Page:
ULAANBAATAR, November 13, 2009 – With temperatures outside dropping to a bitter -18 degrees Celsius, debate ran hot at a recent series of high-profile events in Mongolia’s capital Ulaanbaatar discussing the global financial crisis and the ongoing reform efforts of this small, land-locked country.
The financial crisis laid bare the cracks in Mongolia’s mineral dependent economy, as the sharp drop in copper prices, the country’s main export, resulted in a decline in fiscal revenues, a widening current account deficit, a rapid rise in non-performing loans and pressure on Mongolia’s currency the Tugrik.
The crisis also highlighted the need to improve government policies, as a rapid expansion in budget expenditures and credit when copper prices were high (‘05 to mid ’08) set the stage for a difficult ‘bust’.
The second annual public Economic Policy Conference, a Technical Meeting and a high-level workshop focused on two key challenges that emerged as a result of the crisis: restoring a sound financial system and promoting fiscal responsibility in a mineral-rich economy.
These events brought together government policymakers, parliamentarians, business representatives, civil society, global experts and external development partners.
- The President of Mongolia, Tsakhia Elbegdorj, opened the Economic Policy Conference by announcing that Mongolia is about to enter a new era of development following the long-awaited signing of the agreement with Rio Tinto and Ivanhoe Mines to develop the Oyu Tolgoi project in the Gobi desert, one of the world’s largest copper and gold deposits.
- Senior officials from Chile, the Netherlands, the International Monetary Fund (IMF) and the World Bank were keynote speakers and a visiting delegation of MPs from Bangladesh, Finland, Cambodia, France, India, Indonesia, and Uganda, supported by the World Bank’s Parliamentary Network, also participated.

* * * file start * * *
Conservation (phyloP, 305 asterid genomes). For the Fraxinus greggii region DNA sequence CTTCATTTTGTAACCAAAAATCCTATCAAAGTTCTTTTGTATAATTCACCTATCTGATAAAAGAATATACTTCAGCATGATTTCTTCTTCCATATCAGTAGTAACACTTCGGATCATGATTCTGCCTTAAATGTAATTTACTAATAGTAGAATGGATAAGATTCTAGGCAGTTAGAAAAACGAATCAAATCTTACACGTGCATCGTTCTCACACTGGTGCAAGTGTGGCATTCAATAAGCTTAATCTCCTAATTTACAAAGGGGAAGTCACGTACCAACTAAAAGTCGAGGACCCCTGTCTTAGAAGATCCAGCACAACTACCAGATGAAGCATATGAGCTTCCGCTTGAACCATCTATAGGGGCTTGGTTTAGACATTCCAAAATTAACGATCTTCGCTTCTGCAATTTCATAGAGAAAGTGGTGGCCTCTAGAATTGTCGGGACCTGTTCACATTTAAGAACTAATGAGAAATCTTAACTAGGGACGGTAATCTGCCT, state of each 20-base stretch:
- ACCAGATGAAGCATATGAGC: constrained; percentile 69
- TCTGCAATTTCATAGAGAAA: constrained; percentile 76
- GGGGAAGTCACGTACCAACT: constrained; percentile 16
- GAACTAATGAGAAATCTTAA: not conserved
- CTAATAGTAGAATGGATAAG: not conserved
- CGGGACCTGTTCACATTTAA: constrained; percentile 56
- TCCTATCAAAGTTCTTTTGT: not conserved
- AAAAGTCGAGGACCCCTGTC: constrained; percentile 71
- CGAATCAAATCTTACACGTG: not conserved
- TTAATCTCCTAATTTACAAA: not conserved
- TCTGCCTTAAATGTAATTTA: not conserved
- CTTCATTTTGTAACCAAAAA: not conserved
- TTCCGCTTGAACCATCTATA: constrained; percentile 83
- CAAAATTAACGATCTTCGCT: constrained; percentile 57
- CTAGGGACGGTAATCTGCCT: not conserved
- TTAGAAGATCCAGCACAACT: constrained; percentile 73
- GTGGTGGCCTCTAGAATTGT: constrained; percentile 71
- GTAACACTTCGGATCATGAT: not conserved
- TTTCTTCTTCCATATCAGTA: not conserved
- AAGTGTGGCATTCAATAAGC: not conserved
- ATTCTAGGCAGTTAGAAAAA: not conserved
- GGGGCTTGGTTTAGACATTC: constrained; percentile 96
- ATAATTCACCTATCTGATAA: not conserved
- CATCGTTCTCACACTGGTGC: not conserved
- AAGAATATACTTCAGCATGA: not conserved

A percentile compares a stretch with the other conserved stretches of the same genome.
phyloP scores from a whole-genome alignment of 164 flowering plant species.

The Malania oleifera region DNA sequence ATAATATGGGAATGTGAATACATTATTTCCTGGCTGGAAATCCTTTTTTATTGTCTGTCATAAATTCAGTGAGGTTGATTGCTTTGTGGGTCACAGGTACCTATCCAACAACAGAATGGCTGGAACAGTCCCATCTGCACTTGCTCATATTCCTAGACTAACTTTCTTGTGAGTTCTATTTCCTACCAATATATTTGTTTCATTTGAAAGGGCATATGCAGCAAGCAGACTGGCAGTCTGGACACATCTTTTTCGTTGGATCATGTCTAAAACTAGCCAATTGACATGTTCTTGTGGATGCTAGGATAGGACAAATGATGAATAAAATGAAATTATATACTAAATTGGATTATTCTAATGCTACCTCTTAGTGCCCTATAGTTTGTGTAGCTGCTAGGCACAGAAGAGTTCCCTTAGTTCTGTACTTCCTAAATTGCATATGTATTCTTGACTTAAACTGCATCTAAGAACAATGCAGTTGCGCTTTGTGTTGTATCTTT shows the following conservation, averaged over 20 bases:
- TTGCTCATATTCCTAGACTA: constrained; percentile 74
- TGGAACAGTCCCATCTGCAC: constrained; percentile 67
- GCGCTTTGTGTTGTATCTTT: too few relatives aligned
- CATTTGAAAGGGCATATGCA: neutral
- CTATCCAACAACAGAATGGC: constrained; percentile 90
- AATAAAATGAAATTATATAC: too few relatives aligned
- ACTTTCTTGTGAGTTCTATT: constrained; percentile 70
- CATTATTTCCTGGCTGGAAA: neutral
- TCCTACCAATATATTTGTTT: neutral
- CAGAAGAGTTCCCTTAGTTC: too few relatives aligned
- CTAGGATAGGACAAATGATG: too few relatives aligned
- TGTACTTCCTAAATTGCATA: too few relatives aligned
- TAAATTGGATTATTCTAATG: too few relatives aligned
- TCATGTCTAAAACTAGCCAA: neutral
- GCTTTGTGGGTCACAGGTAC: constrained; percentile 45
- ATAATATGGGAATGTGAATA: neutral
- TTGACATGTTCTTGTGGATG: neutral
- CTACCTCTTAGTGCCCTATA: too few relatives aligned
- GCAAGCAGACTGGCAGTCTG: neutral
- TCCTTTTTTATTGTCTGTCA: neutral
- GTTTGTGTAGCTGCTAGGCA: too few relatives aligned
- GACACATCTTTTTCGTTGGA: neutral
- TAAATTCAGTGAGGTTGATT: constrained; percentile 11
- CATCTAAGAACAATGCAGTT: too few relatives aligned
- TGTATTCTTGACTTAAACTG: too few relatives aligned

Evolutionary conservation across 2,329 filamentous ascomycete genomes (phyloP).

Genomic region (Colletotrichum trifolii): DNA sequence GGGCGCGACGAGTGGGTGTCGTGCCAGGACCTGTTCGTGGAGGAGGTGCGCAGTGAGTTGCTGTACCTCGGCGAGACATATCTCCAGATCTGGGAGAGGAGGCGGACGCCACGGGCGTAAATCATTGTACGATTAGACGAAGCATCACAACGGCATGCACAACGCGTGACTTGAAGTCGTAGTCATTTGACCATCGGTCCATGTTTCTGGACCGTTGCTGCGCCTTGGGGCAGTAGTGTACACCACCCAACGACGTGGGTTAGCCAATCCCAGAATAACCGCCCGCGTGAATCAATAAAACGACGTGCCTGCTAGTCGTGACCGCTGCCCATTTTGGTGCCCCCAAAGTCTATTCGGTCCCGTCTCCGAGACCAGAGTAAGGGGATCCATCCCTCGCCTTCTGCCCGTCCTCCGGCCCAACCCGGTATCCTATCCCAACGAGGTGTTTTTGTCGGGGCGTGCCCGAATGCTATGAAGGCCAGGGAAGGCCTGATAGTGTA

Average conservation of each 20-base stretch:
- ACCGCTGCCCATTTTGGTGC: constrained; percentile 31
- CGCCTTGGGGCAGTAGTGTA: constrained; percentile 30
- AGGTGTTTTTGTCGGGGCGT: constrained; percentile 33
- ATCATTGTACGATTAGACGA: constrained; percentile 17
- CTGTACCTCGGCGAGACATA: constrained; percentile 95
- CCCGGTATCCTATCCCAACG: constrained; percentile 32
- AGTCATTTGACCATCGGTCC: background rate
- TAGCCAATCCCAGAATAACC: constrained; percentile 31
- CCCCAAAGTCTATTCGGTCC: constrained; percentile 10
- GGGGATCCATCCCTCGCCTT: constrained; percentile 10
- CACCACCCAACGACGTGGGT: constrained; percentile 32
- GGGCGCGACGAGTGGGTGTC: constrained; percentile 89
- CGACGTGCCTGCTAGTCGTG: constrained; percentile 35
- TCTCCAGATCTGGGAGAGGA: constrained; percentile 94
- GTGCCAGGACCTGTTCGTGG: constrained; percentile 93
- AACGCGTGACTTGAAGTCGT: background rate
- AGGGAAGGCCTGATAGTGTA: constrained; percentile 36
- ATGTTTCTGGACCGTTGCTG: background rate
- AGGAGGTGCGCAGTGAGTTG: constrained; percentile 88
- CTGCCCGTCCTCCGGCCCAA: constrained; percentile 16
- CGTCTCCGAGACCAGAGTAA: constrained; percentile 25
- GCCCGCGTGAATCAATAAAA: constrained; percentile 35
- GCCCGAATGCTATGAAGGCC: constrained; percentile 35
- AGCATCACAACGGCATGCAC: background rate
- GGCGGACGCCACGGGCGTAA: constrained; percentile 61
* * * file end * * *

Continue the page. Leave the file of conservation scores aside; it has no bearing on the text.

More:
- On his first full day in office, Mongolia’s new Prime Minister Su. Batbold opened proceedings at a Technical Meeting by stressing the importance of learning from other countries experienced in managing mining revenue, namely Chile.
- The following day, both major political parties (representing almost half of the parliament) and experts from Chile, the World Bank and the IMF met in an all-day workshop concerning fiscal reforms, copper prices, structural balance rules, the public investment program, social transfers, public promises and realities.
World Bank support to Mongolia through the crisis
These three events are part of a bigger World Bank program supporting Mongolia through the crisis. Over the last year the World Bank has supported the ambitious reform program introduced by the Government of Mongolia, restructured the country strategy to respond to government requests, assisted the government to put in place an IMF stand-by arrangement and mobilized additional donor financing to fill an estimated $205 million budget gap.
Sustained policy outreach has also been offered to senior policymakers on economic crisis management and reforms in a mineral dependent economy.
A grant from the global Governance Partnership Facility (GPF) has been an important source of financing to extend the World Bank’s efforts on knowledge exchange and policy outreach. The GPF has also provided support for the second Economic Policy Conference and for the visits to and from Chile.
Mongolia and Chile – what’s the connection?
Chile, like Mongolia, is a resource-rich nation. Mongolia views Chile as an important source of natural resource-related information as the distant South American country has successfully converted natural resources into broadly shared wealth for some time.
This information exchange has been facilitated in many ways:
- Mongolia’s Vice Minister of Finance, Mr. Ochirkhuu, together with the leaders of the two major party caucuses in parliament, visited Chile to better understand and come to a consensus on proposed Mongolian fiscal reforms